Cervical osteoarthritis, also known as cervical spondylosis, is a degenerative condition that affects the joints and discs in the neck. It is a common condition, particularly among older adults, and can cause a range of symptoms including neck pain, stiffness, and limited range of motion. In this article, we will discuss the diagnosis, phenotypes, and treatment of cervical osteoarthritis.
The diagnosis of cervical osteoarthritis is typically made through a combination of physical examination, medical history, and imaging studies. During a physical exam, a doctor will assess the range of motion, strength, and tenderness of the neck. Imaging studies such as X-rays, MRIs, or CT scans may be used to visualize the extent of damage to the joints and discs in the neck. Blood tests may also be performed to rule out other types of arthritis or autoimmune conditions.
There are several different phenotypes or patterns of cervical osteoarthritis. The most common phenotypes are discogenic cervical spondylosis, facet joint cervical spondylosis, and mixed cervical spondylosis.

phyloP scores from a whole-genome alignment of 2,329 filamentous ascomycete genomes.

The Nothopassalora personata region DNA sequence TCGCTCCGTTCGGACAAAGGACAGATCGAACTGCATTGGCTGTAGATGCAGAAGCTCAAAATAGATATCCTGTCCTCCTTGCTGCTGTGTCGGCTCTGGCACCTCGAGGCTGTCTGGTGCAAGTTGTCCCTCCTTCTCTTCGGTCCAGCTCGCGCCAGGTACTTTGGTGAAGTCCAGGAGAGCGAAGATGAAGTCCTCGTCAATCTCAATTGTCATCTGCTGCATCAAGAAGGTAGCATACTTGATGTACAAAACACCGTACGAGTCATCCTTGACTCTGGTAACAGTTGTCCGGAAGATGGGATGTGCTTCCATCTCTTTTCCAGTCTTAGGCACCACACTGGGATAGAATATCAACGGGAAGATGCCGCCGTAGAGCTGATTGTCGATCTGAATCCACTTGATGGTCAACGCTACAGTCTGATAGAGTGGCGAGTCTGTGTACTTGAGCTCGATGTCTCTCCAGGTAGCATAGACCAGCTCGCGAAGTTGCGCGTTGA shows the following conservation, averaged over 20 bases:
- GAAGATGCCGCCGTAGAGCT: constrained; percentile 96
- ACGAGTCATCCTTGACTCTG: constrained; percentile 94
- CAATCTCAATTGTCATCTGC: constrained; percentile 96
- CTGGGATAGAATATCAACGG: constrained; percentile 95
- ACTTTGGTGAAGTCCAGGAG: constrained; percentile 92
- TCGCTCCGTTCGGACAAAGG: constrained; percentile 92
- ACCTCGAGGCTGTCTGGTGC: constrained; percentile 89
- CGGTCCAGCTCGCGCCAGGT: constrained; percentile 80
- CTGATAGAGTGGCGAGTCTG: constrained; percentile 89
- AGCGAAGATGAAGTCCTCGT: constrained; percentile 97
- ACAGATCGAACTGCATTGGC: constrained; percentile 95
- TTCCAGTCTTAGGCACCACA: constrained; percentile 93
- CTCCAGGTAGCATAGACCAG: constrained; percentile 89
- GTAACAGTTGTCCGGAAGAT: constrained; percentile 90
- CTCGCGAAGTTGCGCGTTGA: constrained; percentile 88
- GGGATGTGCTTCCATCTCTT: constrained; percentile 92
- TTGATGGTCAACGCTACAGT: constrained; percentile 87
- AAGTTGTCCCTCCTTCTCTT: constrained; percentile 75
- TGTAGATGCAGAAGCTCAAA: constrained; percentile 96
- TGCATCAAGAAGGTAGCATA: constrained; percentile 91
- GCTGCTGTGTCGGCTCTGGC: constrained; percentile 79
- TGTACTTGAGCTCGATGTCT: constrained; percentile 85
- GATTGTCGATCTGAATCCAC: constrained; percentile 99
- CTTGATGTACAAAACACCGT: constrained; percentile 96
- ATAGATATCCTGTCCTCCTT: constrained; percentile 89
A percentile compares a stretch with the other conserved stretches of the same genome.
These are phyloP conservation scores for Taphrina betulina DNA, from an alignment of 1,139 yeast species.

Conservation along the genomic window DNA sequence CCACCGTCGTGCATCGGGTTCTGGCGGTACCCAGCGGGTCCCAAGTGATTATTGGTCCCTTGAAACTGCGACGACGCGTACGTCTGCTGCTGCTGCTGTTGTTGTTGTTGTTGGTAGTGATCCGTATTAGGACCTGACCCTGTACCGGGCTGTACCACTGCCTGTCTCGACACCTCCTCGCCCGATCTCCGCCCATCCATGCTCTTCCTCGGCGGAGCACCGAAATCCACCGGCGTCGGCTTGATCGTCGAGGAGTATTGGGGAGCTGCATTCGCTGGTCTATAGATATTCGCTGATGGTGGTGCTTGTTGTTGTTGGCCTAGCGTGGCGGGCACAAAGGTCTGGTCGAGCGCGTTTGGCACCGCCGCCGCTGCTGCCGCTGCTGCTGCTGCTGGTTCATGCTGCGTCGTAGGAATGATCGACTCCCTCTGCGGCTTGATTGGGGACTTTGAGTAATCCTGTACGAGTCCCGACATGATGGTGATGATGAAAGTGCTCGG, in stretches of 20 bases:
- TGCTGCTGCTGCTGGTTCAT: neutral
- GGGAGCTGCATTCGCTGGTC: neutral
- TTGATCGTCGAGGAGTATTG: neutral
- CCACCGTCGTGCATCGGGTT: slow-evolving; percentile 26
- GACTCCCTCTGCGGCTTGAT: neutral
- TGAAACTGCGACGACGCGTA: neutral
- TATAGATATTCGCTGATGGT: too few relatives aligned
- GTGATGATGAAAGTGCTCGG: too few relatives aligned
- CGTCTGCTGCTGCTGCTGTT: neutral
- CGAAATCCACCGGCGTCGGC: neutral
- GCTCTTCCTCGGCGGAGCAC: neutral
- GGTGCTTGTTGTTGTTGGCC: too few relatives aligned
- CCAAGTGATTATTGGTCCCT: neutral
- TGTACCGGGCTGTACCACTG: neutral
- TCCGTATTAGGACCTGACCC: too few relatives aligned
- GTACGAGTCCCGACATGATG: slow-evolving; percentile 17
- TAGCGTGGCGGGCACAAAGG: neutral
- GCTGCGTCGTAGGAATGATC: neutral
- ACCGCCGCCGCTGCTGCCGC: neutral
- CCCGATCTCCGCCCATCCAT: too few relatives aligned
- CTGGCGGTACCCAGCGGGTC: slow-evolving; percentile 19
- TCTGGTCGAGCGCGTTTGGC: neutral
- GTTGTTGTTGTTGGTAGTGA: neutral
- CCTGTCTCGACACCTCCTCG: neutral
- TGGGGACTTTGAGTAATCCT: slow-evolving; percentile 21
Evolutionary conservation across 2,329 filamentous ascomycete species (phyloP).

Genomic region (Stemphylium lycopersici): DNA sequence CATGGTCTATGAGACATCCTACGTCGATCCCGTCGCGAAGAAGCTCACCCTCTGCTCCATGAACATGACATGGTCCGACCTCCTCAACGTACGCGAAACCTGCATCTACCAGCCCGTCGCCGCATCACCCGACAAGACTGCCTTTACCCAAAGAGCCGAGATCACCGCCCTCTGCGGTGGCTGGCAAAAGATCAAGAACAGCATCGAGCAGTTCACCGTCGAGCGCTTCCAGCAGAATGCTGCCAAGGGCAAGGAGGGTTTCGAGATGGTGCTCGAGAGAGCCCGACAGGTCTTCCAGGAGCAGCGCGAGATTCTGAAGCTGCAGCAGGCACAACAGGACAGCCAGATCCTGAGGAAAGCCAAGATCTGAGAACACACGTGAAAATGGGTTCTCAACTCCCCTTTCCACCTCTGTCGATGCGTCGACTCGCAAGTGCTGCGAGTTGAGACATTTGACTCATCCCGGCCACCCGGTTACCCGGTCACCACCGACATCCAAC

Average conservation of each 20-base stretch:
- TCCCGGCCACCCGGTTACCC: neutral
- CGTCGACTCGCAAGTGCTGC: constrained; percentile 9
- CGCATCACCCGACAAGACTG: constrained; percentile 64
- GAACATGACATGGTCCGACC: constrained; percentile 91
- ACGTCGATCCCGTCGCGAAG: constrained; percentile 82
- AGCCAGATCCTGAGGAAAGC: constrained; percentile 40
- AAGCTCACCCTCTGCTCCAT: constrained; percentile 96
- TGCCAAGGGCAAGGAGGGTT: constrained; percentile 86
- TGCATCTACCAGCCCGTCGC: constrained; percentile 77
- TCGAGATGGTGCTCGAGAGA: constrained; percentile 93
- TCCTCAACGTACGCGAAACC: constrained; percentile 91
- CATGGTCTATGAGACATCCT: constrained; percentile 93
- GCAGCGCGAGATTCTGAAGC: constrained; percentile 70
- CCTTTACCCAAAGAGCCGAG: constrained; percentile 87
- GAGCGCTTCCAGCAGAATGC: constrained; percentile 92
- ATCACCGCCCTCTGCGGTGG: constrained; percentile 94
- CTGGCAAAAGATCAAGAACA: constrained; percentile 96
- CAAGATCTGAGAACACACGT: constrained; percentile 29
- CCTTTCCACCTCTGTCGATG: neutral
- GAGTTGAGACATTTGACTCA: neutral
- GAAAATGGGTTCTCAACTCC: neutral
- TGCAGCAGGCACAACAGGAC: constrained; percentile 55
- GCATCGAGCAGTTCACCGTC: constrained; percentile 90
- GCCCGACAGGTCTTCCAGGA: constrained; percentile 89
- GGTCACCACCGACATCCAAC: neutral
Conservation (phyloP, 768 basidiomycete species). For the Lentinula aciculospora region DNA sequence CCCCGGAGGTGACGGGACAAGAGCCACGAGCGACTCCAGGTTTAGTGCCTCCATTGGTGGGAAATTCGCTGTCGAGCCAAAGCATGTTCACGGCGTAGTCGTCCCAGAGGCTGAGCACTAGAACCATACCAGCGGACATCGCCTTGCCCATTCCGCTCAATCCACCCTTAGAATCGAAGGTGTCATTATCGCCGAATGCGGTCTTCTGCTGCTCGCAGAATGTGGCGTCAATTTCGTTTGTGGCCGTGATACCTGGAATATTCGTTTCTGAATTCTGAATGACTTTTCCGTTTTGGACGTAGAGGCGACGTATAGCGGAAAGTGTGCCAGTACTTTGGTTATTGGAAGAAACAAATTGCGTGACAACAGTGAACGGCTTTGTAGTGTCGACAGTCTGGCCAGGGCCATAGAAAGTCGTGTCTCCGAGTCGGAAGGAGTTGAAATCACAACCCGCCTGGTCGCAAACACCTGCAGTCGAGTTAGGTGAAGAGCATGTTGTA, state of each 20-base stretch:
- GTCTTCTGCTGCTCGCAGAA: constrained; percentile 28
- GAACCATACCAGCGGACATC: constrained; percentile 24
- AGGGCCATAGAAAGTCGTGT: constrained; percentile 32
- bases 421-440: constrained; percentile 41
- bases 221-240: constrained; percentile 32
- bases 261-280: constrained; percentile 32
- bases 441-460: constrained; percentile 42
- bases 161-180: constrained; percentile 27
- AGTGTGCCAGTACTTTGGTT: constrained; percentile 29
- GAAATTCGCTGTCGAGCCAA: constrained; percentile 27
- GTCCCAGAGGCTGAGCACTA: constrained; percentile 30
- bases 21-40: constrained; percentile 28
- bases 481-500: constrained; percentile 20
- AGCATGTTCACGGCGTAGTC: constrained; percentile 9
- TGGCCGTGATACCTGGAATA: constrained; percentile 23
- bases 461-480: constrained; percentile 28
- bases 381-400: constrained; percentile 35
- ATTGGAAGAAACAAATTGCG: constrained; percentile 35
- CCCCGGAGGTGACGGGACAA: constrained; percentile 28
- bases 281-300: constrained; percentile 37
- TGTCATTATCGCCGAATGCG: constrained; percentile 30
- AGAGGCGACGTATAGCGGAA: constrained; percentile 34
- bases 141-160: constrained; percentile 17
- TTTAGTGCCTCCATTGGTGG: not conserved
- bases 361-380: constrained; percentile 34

Discogenic cervical spondylosis: This phenotype is characterized by the degeneration of the intervertebral discs in the neck, which can cause pain and stiffness.
Facet joint cervical spondylosis: This phenotype is characterized by the degeneration of the facet joints, which can cause pain, stiffness, and limited range of motion.
Mixed cervical spondylosis: This phenotype involves a combination of discogenic and facet joint degeneration, and can cause a range of symptoms including pain, stiffness, and limited range of motion.
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